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16 of 17 people found the following review helpful
5.0 out of 5 stars La Bonne Vrai Cuisine de France, January 22, 2002
This book is unequaled, engrossing, superlative. It remains, despite the four decades since its publication, the finest book on authentic French cooking in the English language. To that extent, it is uncompromising - a quality not likely to endear it to the timid or fadish american cook - but never daunting. The sheer sensuous beauty of the food evoked in these pages is a loving, prolonged essay on one of the glories of western civilization.
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15 of 16 people found the following review helpful
5.0 out of 5 stars If you like your family and friends you will buy this book., October 13, 1999
By A Customer
Then you will look up the chocolate souffle recipe and make it. It is wonderful, and you can make it while your guests are digesting dinner, sitting around the table and being terribly impressed by your culinary skill. My only change is I omit the water or liquer while melting the chocolate (because every time I added it, the chocolate seized). Also, right before I serve the souffle, which I usually bake in individual dishes, I make a whole in the center and pour in chocolate sauce (melted chocolate, butter and heavy cream heated in the microwave to a sauce) and whipped cream. Oh, everyone died and went to chocolate heaven. Once you fall in love with Elizabeth David, order South Wind Through the Kitchen.
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13 of 14 people found the following review helpful
5.0 out of 5 stars Simply the best, December 27, 2000
By 
Tom Munro "tomfrombrunswick" (Melbourne, Victoria Australia) - See all my reviews
Before Elizabeth David Britain and Australia had no cuisine. Meals consisted of overcooked meat served with three types of boiled vegetables. Garlic was seen as a foreign evil the onion treated with suspicion. Spaghetti was only available in a can overcooked in a flavorless thing tomato sauce.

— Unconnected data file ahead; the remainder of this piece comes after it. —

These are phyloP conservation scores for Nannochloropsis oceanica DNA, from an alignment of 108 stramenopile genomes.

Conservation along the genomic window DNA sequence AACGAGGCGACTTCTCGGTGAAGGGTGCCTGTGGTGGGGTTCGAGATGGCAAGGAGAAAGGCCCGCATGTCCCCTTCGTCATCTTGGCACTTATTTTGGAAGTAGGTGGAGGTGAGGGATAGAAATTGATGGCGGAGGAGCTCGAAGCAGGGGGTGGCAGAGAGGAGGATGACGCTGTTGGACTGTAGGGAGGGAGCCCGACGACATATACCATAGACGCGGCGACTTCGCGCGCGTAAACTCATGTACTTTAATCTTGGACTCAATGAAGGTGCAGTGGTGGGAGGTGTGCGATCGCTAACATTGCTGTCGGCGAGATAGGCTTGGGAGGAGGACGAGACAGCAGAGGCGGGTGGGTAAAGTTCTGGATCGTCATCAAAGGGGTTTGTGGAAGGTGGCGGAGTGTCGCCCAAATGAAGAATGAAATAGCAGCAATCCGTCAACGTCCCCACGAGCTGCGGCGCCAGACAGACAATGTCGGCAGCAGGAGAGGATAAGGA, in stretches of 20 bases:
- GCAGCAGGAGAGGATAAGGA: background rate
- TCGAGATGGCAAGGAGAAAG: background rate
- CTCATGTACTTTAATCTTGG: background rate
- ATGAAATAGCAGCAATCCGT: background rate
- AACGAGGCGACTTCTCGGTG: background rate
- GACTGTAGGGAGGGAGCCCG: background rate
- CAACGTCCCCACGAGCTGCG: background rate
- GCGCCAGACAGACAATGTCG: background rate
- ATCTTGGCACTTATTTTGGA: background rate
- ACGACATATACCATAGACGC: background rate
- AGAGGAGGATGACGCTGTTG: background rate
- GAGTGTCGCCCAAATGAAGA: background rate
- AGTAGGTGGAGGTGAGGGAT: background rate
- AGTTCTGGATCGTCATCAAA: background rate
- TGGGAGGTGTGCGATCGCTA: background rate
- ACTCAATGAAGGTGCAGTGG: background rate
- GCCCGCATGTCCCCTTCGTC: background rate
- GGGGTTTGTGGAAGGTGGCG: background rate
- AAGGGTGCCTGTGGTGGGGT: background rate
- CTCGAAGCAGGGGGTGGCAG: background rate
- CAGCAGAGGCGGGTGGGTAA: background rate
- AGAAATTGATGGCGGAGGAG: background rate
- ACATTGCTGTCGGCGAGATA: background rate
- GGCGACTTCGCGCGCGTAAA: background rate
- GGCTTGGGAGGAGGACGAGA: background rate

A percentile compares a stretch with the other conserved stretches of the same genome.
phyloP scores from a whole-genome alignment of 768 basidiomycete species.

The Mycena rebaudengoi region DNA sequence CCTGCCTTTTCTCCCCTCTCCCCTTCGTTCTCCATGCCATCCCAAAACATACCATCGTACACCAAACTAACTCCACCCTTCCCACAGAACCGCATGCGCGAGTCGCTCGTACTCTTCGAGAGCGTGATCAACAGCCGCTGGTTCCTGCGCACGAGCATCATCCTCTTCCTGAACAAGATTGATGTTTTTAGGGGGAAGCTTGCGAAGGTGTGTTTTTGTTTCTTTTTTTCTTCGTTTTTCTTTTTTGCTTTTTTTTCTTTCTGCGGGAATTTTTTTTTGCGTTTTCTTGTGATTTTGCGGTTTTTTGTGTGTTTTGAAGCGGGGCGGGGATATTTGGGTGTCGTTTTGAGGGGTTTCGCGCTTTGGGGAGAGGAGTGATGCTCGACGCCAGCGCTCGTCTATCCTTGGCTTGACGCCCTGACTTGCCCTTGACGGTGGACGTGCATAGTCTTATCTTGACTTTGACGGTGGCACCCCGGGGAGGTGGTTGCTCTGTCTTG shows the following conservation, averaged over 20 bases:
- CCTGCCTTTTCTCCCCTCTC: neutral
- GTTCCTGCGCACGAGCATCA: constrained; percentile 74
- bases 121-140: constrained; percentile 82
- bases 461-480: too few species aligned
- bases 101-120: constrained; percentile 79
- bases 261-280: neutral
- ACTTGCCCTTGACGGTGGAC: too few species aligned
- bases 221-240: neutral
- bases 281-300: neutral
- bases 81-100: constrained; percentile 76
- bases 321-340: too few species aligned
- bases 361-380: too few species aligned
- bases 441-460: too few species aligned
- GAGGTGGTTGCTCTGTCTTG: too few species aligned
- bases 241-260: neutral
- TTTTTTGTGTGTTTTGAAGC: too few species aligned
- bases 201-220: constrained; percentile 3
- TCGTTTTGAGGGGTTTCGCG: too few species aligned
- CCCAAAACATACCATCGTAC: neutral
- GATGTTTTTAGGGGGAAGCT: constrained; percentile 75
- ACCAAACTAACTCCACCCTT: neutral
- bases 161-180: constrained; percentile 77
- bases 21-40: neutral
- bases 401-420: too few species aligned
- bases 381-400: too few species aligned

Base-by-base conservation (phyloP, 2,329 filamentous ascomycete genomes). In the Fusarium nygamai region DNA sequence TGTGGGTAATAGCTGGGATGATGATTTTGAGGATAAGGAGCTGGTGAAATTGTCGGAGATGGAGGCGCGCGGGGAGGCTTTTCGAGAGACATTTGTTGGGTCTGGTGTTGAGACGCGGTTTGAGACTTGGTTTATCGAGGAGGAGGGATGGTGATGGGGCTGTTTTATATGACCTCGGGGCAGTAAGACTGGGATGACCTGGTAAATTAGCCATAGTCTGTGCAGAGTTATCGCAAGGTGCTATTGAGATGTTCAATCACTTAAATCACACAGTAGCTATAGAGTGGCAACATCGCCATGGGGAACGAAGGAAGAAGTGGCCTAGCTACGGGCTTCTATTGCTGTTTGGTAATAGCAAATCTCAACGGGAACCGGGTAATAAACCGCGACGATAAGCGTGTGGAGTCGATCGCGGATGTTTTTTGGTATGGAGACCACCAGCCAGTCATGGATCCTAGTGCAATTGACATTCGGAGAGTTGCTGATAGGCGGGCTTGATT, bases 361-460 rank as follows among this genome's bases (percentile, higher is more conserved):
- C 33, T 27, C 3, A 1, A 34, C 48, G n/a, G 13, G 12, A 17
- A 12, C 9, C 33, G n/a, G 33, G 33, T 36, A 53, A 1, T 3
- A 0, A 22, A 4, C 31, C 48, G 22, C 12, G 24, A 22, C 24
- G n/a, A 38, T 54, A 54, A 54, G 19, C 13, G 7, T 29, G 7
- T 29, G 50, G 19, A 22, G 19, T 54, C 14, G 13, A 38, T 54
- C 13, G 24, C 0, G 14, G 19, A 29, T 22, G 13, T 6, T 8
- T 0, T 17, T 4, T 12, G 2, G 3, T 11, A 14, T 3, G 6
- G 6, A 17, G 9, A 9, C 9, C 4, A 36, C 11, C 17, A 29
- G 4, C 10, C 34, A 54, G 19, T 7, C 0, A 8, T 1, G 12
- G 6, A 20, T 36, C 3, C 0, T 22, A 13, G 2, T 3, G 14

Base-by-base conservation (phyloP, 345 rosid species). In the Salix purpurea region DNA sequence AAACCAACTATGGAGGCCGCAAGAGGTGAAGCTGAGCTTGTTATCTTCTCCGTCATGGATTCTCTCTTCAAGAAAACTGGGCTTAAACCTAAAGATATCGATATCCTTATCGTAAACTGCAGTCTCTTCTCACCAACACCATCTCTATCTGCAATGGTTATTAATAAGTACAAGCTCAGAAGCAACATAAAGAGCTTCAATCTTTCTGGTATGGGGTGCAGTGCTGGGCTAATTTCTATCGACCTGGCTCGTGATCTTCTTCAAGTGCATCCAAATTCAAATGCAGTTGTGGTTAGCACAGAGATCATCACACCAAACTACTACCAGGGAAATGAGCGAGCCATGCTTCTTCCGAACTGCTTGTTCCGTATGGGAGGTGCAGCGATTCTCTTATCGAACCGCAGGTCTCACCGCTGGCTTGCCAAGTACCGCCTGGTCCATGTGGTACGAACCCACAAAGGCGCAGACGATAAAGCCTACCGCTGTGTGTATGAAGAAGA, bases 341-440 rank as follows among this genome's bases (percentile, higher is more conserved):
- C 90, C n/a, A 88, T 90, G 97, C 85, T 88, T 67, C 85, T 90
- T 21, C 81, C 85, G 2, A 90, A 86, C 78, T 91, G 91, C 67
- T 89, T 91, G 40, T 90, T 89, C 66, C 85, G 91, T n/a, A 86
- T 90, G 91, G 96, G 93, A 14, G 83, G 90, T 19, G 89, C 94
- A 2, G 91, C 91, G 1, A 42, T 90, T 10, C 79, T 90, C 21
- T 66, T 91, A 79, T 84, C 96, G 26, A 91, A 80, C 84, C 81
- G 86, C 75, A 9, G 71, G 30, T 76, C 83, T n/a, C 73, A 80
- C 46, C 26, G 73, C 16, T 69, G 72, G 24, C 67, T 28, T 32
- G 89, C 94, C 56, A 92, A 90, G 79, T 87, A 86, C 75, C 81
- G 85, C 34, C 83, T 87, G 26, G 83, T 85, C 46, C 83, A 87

Elizabeth David changed all that. She spent time in the Mediterranean and when she returned to England she began to write books about her time in those sun drenched lands. She was able to convey the delight of a fine tasting olive oil,or the joy of visiting a market full of fresh produce. How the use of flavorings can enhance a dish and bring out the character of ingredients.
After Elizabeth cooking stopped being a chore processing in an unimaginative way the same tired old dishes again and again. Cooking began to be something that was fun to do. It could bring pleasure and be simply rewarding to cook. Meals began to be focus points which could bring families together something to look forward to and to enjoy. An interest in food could lead to an interest in the passing of the seasons as vegetables appeared making possible new dishes.
Elizabeth's first book was on Mediterranean cooking. This book is on French Provincial Cuisine and outlines what are now known as the sorts of dishes which you will see on most French Restaurants menus. The recipes are explained in a way that it easy to follow although this is one of the older books which does not have the sorts of illustrations of technique which are now the norm.
Never the less each chapter is a gem. The section on soups and vegetables is especially good. The book also explains techniques in French cooking if you have note come across them.
This book is however more than cook book. It is a passionate introduction to the art of food. The people of Britain and Australia are grateful to its being written as it is one of those books which have changed what happens in day to day life in a way that is quite remarkable. Elizabeth David should be made a Saint.